Object-Oriented Implementation of Numerical Methods: An Introduction with Java & Smalltalk

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Elsevier Science, 2001 - Computers - 766 pages

"There are few books that show how to build programs of any kind. One common theme is compiler building, and there are shelves full of them. There are few others. It's an area, or a void, that needs filling. this book does a great job of showing how to build numerical analysis programs." -David N. Smith, IBM T J Watson Research Center Numerical methods naturally lend themselves to an object-oriented approach. Mathematics builds high- level ideas on top of previously described, simpler ones. Once a property is demonstrated for a given concept, it can be applied to any new concept sharing the same premise as the original one, similar to the ideas of reuse and inheritance in object-oriented (OO) methodology.

Few books on numerical methods teach developers much about designing and building good code. Good computing routines are problem-specific. Insight and understanding are what is needed, rather than just recipes and black box routines. Developers need the ability to construct new programs for different applications.

Object-Oriented Implementation of Numerical Methods reveals a complete OO design methodology in a clear and systematic way. Each method is presented in a consistent format, beginning with a short explanation and following with a description of the general OO architecture for the algorithm. Next, the code implementations are discussed and presented along with real-world examples that the author, an experienced software engineer, has used in a variety of commercial applications. Features:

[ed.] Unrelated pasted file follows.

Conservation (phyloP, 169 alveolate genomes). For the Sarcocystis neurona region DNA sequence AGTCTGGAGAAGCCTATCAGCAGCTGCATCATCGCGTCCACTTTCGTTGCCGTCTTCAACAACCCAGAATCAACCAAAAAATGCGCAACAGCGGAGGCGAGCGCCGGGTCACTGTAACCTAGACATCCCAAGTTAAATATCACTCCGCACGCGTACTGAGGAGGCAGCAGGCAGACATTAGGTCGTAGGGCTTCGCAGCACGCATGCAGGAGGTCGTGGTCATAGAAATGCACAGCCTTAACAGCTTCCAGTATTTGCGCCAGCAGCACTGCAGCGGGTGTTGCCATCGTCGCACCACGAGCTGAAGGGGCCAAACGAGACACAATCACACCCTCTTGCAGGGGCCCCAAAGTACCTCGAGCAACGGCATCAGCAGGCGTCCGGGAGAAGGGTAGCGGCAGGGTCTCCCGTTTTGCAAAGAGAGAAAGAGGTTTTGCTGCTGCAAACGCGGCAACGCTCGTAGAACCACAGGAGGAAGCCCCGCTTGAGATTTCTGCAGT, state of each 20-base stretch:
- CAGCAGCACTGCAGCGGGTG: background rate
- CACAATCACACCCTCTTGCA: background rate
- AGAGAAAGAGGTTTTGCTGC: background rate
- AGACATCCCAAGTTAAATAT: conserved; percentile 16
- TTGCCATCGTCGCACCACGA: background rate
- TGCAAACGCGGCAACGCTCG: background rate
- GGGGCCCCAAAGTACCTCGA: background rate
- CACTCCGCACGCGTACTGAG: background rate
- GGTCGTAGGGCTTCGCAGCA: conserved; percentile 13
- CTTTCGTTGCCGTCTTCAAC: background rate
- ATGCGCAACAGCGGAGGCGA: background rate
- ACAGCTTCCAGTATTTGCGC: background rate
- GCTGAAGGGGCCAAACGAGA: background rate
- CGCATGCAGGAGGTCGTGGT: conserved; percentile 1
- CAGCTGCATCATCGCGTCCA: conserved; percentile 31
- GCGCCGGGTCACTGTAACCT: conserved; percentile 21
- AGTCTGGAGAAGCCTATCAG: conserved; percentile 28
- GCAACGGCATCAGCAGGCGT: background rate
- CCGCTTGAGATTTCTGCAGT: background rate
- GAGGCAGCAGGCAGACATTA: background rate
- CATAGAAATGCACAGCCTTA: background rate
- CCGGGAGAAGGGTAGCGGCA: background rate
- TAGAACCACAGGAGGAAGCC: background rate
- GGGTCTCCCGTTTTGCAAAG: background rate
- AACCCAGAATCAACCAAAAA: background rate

• Reveals the design methodology behind the code, including design patterns where appropriate, rather than just presenting canned solutions.
  • Implements all methods side by side in both Java and Smalltalk. This contrast can significantly enhance your understanding of the nature of OO programming languages.
  • Provides a step-by-step pathway to new object-oriented techniques for programmers familiar with using procedural languages such as C or Fortran for numerical methods.
  • Includes a chapter on data mining, a key application of numerical methods.

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About the author (2001)

Didier Besset obtained a degree in physics at the Swiss Federal Institute of Technology Zurich (ETH Zurich) and a Ph.D. in high-energy physics at the University of Geneva. He did postgraduate research at the Stanford Linear Accelerator Center and was Adjunct Professor at Princeton University where he taught physics. Since 1990 he has worked as an independent consultant on decision-support systems based on medical or technical data, all written using object-oriented technology. He has been programming in Smalltalk since 1987 and in Java since 1997.

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